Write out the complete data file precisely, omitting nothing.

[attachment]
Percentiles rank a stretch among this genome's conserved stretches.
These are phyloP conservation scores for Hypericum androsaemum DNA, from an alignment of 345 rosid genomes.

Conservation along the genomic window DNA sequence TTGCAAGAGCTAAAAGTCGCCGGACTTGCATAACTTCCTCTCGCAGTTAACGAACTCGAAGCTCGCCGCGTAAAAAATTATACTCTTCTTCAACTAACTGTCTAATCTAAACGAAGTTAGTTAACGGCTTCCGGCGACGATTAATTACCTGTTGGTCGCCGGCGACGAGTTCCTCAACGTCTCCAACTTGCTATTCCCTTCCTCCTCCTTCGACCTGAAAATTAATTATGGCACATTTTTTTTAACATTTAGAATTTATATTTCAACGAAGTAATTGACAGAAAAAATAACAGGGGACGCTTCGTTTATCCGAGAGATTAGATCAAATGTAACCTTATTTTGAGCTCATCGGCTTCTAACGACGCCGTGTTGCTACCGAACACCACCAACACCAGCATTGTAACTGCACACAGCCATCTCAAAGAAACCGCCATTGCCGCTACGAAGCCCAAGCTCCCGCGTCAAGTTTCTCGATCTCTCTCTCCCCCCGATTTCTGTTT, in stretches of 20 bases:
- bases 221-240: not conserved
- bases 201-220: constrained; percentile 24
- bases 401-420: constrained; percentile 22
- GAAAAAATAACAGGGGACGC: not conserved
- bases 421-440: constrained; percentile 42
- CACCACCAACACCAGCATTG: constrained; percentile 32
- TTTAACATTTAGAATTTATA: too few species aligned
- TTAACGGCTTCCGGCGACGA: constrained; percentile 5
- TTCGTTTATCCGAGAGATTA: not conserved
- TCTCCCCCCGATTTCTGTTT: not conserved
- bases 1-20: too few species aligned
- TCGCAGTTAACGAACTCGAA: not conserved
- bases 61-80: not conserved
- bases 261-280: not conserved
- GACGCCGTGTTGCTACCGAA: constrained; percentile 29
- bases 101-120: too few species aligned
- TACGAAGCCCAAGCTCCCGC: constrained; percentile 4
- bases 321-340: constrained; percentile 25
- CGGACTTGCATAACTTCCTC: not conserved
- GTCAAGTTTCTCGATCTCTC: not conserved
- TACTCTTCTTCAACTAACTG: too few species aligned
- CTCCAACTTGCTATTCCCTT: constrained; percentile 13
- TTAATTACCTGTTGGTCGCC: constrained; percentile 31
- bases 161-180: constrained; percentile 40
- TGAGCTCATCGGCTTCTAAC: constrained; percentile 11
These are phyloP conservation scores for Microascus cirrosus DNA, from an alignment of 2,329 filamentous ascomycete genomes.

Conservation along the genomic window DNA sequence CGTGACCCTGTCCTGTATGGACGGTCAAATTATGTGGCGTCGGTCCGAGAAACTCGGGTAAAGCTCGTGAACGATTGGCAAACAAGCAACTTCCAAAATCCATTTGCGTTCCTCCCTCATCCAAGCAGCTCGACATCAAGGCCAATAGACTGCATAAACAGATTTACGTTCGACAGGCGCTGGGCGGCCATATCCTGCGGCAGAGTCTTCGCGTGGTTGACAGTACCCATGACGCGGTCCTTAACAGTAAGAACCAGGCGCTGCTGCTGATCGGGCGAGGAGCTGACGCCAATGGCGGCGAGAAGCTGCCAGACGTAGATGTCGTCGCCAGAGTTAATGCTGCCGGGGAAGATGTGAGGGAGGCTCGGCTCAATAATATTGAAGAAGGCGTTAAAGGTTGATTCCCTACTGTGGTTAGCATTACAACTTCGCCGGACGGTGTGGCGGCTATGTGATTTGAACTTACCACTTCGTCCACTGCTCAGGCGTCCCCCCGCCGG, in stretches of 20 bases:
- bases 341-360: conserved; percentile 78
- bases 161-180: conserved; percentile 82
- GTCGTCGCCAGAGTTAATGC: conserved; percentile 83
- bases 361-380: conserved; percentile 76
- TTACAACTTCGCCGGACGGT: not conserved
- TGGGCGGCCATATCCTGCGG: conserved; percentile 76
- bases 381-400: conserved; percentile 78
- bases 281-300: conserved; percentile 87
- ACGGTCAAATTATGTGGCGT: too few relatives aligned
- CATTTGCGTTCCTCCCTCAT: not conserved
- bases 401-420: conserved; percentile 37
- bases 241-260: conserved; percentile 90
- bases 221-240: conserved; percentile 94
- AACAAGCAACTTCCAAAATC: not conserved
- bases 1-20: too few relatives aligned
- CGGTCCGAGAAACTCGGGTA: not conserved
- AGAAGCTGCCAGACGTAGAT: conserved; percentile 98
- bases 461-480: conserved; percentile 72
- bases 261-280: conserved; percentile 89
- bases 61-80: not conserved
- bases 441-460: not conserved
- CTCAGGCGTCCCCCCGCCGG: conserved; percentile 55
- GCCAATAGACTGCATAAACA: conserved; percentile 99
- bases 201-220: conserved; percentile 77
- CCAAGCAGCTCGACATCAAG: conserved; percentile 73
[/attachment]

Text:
Percentiles rank a stretch among this genome's conserved stretches.
These are phyloP conservation scores for Hypericum androsaemum DNA, from an alignment of 345 rosid genomes.

Conservation along the genomic window DNA sequence TTGCAAGAGCTAAAAGTCGCCGGACTTGCATAACTTCCTCTCGCAGTTAACGAACTCGAAGCTCGCCGCGTAAAAAATTATACTCTTCTTCAACTAACTGTCTAATCTAAACGAAGTTAGTTAACGGCTTCCGGCGACGATTAATTACCTGTTGGTCGCCGGCGACGAGTTCCTCAACGTCTCCAACTTGCTATTCCCTTCCTCCTCCTTCGACCTGAAAATTAATTATGGCACATTTTTTTTAACATTTAGAATTTATATTTCAACGAAGTAATTGACAGAAAAAATAACAGGGGACGCTTCGTTTATCCGAGAGATTAGATCAAATGTAACCTTATTTTGAGCTCATCGGCTTCTAACGACGCCGTGTTGCTACCGAACACCACCAACACCAGCATTGTAACTGCACACAGCCATCTCAAAGAAACCGCCATTGCCGCTACGAAGCCCAAGCTCCCGCGTCAAGTTTCTCGATCTCTCTCTCCCCCCGATTTCTGTTT, in stretches of 20 bases:
- bases 221-240: not conserved
- bases 201-220: constrained; percentile 24
- bases 401-420: constrained; percentile 22
- GAAAAAATAACAGGGGACGC: not conserved
- bases 421-440: constrained; percentile 42
- CACCACCAACACCAGCATTG: constrained; percentile 32
- TTTAACATTTAGAATTTATA: too few species aligned
- TTAACGGCTTCCGGCGACGA: constrained; percentile 5
- TTCGTTTATCCGAGAGATTA: not conserved
- TCTCCCCCCGATTTCTGTTT: not conserved
- bases 1-20: too few species aligned
- TCGCAGTTAACGAACTCGAA: not conserved
- bases 61-80: not conserved
- bases 261-280: not conserved
- GACGCCGTGTTGCTACCGAA: constrained; percentile 29
- bases 101-120: too few species aligned
- TACGAAGCCCAAGCTCCCGC: constrained; percentile 4
- bases 321-340: constrained; percentile 25
- CGGACTTGCATAACTTCCTC: not conserved
- GTCAAGTTTCTCGATCTCTC: not conserved
- TACTCTTCTTCAACTAACTG: too few species aligned
- CTCCAACTTGCTATTCCCTT: constrained; percentile 13
- TTAATTACCTGTTGGTCGCC: constrained; percentile 31
- bases 161-180: constrained; percentile 40
- TGAGCTCATCGGCTTCTAAC: constrained; percentile 11
These are phyloP conservation scores for Microascus cirrosus DNA, from an alignment of 2,329 filamentous ascomycete genomes.

Conservation along the genomic window DNA sequence CGTGACCCTGTCCTGTATGGACGGTCAAATTATGTGGCGTCGGTCCGAGAAACTCGGGTAAAGCTCGTGAACGATTGGCAAACAAGCAACTTCCAAAATCCATTTGCGTTCCTCCCTCATCCAAGCAGCTCGACATCAAGGCCAATAGACTGCATAAACAGATTTACGTTCGACAGGCGCTGGGCGGCCATATCCTGCGGCAGAGTCTTCGCGTGGTTGACAGTACCCATGACGCGGTCCTTAACAGTAAGAACCAGGCGCTGCTGCTGATCGGGCGAGGAGCTGACGCCAATGGCGGCGAGAAGCTGCCAGACGTAGATGTCGTCGCCAGAGTTAATGCTGCCGGGGAAGATGTGAGGGAGGCTCGGCTCAATAATATTGAAGAAGGCGTTAAAGGTTGATTCCCTACTGTGGTTAGCATTACAACTTCGCCGGACGGTGTGGCGGCTATGTGATTTGAACTTACCACTTCGTCCACTGCTCAGGCGTCCCCCCGCCGG, in stretches of 20 bases:
- bases 341-360: conserved; percentile 78
- bases 161-180: conserved; percentile 82
- GTCGTCGCCAGAGTTAATGC: conserved; percentile 83
- bases 361-380: conserved; percentile 76
- TTACAACTTCGCCGGACGGT: not conserved
- TGGGCGGCCATATCCTGCGG: conserved; percentile 76
- bases 381-400: conserved; percentile 78
- bases 281-300: conserved; percentile 87
- ACGGTCAAATTATGTGGCGT: too few relatives aligned
- CATTTGCGTTCCTCCCTCAT: not conserved
- bases 401-420: conserved; percentile 37
- bases 241-260: conserved; percentile 90
- bases 221-240: conserved; percentile 94
- AACAAGCAACTTCCAAAATC: not conserved
- bases 1-20: too few relatives aligned
- CGGTCCGAGAAACTCGGGTA: not conserved
- AGAAGCTGCCAGACGTAGAT: conserved; percentile 98
- bases 461-480: conserved; percentile 72
- bases 261-280: conserved; percentile 89
- bases 61-80: not conserved
- bases 441-460: not conserved
- CTCAGGCGTCCCCCCGCCGG: conserved; percentile 55
- GCCAATAGACTGCATAAACA: conserved; percentile 99
- bases 201-220: conserved; percentile 77
- CCAAGCAGCTCGACATCAAG: conserved; percentile 73